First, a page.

The WBR arranged in October 1832 for a glass coach[h] to meet the morning first class trains at Newton Junction and transport first class passengers to Parkside.[9] These arrangements continued when the WBR amalgamated to become the North Union Railway (NUR) until the NUR line to Preston, and the relocated station opened on 31 October 1838.

1839-1842 edit

Services became more complicated in 1838–39 because the NUR opened between Wigan and Preston, and the Grand Junction Railway (GJR) opened between Newton and Birmingham, and between Birmingham and London. This enabled through journeys from south–north as well as the original east–west, and additionally from the south and north to both Liverpool and Manchester. This was three railways running trains through or connecting at Parkside.

The L&MR services continued much as normal with 11 trains each way between Liverpool and Manchester.[38]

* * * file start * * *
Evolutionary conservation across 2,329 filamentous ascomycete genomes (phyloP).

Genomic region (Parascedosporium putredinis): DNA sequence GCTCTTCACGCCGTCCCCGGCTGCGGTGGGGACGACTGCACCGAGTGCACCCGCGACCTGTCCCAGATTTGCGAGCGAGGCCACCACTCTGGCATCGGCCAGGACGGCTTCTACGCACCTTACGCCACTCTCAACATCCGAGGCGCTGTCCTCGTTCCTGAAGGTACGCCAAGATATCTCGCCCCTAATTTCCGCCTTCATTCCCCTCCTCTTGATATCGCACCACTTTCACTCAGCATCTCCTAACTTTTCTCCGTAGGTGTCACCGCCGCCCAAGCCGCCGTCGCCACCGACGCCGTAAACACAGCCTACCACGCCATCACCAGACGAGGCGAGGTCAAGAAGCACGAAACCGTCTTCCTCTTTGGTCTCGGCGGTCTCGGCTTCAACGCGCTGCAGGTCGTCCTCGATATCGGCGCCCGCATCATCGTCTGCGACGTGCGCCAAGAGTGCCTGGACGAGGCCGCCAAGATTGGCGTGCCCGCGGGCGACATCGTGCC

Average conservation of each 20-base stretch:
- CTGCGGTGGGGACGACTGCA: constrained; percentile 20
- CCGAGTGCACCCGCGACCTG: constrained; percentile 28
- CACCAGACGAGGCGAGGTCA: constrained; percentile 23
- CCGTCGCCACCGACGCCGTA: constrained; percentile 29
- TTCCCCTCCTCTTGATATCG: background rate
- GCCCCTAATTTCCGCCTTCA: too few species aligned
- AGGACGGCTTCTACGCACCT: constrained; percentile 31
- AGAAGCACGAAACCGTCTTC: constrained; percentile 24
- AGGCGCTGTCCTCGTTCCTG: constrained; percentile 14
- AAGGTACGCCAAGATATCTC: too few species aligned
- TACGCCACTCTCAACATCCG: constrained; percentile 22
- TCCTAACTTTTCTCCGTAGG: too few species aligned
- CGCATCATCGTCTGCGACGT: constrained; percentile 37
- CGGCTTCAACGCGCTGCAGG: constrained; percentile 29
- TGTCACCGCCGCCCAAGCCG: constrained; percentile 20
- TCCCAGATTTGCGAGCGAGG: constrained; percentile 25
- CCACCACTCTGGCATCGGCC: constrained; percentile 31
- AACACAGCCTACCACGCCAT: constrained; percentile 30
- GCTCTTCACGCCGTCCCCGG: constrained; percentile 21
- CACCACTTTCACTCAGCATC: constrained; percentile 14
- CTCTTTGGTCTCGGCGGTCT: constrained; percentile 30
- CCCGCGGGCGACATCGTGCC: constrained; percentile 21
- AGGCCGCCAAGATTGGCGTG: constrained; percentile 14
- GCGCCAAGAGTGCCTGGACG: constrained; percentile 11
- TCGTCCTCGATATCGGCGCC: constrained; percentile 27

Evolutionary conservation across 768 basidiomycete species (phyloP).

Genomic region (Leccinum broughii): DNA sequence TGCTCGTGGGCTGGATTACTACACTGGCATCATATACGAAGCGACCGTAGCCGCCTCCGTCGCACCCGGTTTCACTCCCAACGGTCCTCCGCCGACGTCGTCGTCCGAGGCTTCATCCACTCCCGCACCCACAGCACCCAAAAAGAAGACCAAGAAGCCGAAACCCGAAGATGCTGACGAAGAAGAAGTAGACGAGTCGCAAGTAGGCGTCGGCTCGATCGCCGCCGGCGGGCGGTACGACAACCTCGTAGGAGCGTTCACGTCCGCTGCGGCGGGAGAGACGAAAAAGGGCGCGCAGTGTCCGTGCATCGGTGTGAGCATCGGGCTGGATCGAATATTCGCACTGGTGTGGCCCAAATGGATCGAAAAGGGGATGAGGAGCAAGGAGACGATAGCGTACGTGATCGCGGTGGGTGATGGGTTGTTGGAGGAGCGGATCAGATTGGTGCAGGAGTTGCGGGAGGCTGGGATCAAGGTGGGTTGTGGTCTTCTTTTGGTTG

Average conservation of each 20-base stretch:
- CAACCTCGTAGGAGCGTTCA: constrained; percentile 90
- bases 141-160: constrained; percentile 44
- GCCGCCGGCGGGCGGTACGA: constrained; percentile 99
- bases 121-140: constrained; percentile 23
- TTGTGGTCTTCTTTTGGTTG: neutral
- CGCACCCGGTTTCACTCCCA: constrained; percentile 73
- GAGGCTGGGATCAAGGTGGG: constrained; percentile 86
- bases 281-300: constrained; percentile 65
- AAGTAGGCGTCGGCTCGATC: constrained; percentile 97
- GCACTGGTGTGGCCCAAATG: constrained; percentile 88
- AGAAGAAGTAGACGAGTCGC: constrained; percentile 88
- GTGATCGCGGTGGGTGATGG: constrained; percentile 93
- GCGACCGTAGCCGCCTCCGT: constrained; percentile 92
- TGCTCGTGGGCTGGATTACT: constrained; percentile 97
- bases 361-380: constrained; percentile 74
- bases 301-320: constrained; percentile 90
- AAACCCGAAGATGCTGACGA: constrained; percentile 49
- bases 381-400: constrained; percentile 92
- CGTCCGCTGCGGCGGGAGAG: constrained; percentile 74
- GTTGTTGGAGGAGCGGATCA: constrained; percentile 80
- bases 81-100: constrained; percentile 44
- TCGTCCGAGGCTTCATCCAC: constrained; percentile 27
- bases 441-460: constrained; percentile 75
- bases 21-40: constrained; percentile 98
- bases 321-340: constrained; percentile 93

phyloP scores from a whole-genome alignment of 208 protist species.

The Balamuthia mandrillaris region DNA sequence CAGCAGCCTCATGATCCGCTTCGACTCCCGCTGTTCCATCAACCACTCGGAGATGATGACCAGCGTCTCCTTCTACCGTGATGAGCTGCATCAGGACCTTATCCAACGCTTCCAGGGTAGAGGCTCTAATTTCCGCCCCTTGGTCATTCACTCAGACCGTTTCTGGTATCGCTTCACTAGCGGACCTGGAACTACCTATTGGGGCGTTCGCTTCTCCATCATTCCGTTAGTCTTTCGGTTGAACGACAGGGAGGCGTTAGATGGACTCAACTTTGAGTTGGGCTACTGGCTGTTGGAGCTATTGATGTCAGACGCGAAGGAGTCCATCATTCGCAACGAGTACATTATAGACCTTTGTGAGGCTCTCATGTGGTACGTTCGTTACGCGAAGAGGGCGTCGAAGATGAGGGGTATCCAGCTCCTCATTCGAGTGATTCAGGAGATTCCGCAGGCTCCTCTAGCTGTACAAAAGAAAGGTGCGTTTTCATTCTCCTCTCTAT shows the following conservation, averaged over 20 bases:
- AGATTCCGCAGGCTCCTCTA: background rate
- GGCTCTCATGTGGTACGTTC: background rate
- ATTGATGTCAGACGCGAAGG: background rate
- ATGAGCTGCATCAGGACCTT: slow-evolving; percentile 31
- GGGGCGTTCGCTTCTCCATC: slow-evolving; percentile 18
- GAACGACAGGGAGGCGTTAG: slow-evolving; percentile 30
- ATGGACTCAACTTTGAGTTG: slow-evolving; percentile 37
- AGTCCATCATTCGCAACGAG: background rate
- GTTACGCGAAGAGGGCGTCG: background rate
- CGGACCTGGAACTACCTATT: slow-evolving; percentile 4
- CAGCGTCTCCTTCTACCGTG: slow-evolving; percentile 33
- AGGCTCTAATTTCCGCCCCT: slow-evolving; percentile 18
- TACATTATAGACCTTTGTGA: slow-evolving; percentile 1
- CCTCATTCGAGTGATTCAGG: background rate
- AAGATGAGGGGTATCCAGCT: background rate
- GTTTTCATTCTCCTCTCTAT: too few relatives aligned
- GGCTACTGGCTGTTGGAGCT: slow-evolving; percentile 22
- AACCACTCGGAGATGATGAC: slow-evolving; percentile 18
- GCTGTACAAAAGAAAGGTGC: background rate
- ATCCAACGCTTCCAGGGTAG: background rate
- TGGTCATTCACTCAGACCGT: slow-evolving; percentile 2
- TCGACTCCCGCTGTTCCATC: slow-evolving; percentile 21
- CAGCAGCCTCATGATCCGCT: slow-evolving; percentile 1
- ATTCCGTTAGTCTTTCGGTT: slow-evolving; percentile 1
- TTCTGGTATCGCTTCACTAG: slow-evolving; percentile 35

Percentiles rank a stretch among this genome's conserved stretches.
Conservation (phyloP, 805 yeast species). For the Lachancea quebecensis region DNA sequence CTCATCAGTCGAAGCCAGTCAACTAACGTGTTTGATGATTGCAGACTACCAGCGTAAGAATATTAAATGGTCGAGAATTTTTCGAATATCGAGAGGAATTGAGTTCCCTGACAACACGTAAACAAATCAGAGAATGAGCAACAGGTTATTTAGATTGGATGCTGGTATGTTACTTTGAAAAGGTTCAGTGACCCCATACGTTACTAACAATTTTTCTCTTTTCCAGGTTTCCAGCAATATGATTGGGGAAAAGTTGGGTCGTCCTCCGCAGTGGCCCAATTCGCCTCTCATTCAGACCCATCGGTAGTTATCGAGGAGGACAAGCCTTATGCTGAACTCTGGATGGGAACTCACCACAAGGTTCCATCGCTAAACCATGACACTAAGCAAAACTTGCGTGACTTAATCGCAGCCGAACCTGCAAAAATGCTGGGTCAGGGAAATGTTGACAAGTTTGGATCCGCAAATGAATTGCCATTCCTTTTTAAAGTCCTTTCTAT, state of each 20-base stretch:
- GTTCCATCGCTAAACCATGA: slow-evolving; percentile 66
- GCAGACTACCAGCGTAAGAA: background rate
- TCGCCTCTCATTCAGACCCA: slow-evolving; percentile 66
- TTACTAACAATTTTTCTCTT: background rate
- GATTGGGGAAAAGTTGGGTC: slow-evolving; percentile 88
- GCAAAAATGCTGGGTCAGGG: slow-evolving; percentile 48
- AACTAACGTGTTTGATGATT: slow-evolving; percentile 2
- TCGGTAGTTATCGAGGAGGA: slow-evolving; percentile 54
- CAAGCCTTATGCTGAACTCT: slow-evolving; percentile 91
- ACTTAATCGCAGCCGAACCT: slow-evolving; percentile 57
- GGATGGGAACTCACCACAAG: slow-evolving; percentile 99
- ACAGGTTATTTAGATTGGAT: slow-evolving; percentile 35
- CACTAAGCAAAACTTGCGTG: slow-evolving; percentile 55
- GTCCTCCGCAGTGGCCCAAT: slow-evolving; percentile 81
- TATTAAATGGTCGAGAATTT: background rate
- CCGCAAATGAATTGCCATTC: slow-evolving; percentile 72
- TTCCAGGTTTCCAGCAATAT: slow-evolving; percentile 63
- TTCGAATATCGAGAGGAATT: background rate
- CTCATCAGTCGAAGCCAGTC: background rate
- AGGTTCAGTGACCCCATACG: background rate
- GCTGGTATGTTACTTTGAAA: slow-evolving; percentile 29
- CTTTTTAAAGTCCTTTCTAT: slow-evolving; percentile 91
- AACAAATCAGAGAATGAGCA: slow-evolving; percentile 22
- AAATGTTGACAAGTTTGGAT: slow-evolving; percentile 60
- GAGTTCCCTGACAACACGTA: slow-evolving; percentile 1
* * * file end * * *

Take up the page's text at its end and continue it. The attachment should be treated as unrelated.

From February 1839 the NUR ran four southbound passenger trains on weekdays, departing Preston for Liverpool, Manchester and Wigan at 0820 (mixed train), 1040 (first class), 1420 (second class) and 1620 (mixed train), on Sundays there were two mixed class trains at 0645 and 1715. Additionally, mail trains for Birmingham and London departed at 1710 and 0208, passengers were advised that in addition to the mail trains they could also proceed to the south by booking to Parkside and waiting for a short time for the next GJR train. All of these trains went through Parkside, and those in the opposite direction which are not mentioned in the company advertisement about return train times.[39]

The GJR had weekday trains leaving Manchester to Birmingham at 0330 (first class), 0600 (mixed class), 0815 (first class), 1030 (first class), 1215 (first class), 1600 (mixed class) and 1900 (first class), these trains all went through Parkside and Newton to connect with trains from Liverpool (which did not go through Parkside) at Warrington, most of them connected with London trains at Birmingham. In the opposite direction three of the GJR trains connected with NUR trains at Parkside.[40]

The L&MR and NUR companies agreed that each would operate its own passenger trains on its own line but that through coaches would be provided between Preston and Liverpool and Manchester.[41] The GJR ran its own trains over the L&MR to Manchester.[40]

This was probably the peak of services through the station.

Demise and closure edit